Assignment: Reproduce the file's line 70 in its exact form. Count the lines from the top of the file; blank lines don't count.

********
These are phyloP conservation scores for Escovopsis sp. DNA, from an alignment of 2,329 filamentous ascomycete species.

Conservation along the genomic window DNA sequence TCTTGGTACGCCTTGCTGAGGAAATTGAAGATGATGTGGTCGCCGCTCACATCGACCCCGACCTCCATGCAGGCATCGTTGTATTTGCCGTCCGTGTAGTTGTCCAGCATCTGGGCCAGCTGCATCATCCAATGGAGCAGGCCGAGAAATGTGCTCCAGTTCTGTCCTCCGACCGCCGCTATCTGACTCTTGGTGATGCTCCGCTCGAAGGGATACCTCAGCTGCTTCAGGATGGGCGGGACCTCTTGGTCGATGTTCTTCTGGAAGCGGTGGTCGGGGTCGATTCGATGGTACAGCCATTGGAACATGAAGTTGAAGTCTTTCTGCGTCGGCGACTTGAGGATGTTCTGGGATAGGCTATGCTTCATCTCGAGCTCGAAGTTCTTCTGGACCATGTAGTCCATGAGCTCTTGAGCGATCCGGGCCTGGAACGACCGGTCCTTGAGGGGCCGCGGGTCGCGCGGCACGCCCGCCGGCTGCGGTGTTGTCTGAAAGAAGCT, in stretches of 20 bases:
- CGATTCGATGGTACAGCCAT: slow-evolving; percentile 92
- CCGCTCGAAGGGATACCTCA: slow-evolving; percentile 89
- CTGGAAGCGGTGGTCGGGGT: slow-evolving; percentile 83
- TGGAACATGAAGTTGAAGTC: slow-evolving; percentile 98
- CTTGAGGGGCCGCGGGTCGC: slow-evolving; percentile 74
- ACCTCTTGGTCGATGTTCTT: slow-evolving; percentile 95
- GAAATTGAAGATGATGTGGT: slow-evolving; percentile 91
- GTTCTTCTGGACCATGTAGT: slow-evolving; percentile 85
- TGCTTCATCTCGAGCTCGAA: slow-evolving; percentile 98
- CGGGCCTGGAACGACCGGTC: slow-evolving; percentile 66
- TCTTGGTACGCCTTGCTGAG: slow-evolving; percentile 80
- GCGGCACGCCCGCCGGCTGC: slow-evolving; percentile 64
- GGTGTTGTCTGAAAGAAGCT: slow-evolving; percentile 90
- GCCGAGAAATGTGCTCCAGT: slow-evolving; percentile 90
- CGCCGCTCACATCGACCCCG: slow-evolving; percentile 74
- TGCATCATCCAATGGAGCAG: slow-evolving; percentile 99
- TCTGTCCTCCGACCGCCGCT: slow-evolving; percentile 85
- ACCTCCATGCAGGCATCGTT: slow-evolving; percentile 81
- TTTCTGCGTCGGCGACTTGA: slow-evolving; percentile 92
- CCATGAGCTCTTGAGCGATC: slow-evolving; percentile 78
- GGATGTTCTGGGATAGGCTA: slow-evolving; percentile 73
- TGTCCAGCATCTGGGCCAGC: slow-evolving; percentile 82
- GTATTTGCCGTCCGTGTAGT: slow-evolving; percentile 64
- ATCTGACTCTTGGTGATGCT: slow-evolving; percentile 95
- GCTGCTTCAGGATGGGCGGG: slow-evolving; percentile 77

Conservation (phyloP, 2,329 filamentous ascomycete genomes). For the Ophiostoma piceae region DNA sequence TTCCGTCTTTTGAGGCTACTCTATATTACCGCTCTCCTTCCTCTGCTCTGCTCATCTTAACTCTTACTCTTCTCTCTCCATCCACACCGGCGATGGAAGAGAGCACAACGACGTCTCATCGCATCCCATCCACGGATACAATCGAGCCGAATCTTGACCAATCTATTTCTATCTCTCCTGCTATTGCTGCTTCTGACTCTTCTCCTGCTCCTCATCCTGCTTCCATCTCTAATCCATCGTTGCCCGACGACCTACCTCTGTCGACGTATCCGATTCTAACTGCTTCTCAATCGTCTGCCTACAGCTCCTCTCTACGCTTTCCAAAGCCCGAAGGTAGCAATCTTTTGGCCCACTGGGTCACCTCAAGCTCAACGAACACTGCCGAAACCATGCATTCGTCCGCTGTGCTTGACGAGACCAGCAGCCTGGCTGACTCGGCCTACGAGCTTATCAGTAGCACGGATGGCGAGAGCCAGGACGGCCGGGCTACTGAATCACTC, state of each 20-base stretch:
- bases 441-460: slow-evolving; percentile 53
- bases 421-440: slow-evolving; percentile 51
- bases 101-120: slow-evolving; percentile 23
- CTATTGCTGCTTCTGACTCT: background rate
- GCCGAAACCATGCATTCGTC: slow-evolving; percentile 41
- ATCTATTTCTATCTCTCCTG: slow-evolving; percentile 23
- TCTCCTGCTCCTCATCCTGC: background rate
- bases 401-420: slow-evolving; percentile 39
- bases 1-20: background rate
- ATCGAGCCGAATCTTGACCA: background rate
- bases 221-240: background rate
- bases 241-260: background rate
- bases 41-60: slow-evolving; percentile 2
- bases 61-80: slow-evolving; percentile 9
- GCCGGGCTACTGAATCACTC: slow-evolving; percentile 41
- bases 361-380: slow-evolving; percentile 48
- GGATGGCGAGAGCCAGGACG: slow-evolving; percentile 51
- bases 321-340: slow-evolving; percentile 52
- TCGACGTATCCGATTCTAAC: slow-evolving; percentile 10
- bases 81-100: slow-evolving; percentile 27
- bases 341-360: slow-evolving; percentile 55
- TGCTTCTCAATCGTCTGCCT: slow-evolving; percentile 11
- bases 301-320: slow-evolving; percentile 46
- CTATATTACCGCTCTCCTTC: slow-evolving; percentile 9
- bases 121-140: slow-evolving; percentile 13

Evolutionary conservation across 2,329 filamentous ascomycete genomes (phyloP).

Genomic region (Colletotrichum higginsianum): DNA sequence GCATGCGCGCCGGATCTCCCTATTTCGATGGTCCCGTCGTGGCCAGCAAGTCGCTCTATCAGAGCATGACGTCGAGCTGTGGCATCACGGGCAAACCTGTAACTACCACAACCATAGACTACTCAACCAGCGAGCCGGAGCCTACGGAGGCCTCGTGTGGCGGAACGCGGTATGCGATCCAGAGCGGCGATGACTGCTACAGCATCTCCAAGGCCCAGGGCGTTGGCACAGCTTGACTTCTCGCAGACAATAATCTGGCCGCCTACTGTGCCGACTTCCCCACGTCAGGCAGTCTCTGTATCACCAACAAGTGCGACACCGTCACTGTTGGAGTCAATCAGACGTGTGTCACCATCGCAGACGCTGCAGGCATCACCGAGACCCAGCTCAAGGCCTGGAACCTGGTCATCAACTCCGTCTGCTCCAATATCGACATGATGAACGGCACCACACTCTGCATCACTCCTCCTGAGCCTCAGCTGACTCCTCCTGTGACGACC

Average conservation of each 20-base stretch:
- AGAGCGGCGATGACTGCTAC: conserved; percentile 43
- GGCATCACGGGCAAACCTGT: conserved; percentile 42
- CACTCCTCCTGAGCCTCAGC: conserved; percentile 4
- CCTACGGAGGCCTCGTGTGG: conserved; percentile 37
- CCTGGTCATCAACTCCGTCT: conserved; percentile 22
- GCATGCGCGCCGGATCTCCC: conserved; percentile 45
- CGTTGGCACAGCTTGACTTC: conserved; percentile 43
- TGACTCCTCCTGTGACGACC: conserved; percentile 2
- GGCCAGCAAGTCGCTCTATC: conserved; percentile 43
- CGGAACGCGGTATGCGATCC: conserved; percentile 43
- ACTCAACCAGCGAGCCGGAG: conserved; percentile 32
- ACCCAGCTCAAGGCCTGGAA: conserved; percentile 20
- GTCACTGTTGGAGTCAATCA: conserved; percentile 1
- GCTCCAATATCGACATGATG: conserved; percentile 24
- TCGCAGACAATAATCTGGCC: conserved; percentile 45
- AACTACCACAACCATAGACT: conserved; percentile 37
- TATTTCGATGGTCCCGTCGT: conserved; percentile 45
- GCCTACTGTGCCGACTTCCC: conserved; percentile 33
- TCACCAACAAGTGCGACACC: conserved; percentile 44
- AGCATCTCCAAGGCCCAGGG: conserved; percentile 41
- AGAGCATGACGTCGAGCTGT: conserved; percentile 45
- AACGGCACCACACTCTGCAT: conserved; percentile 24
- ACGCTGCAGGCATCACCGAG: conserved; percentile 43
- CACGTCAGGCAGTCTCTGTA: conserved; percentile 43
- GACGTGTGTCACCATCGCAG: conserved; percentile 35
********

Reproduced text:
- GCTCCAATATCGACATGATG: conserved; percentile 24